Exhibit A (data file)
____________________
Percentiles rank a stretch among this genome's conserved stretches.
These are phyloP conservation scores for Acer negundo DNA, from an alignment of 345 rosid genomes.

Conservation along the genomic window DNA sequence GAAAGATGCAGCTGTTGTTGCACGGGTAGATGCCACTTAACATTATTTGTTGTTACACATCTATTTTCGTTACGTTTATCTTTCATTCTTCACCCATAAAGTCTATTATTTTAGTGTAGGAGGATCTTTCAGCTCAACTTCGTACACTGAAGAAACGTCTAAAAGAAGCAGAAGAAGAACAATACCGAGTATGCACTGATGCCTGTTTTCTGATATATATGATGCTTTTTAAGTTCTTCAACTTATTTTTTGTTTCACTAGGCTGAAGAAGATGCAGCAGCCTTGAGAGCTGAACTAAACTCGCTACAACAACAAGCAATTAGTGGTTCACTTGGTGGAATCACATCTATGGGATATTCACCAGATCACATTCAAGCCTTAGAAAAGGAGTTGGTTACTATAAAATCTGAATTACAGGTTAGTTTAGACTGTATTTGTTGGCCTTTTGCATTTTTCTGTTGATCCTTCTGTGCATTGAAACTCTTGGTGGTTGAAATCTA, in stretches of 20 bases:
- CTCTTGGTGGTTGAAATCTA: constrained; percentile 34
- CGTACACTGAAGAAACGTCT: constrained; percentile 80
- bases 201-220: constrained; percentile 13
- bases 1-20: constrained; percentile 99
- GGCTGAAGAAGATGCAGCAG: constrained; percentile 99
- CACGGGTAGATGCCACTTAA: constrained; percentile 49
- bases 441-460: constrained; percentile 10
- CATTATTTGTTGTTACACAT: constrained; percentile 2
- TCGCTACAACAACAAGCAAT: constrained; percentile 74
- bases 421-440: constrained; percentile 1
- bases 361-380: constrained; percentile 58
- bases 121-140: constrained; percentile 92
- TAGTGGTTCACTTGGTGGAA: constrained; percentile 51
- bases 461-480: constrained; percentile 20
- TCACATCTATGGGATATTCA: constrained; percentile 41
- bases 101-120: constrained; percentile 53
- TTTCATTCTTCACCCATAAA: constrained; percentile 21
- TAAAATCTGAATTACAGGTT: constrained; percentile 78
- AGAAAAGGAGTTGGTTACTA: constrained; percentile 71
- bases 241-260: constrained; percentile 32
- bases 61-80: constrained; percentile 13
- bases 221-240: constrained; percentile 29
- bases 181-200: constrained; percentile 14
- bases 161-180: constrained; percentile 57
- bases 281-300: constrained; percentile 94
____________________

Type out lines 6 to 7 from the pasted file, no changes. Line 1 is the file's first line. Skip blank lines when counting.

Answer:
- bases 201-220: constrained; percentile 13
- bases 1-20: constrained; percentile 99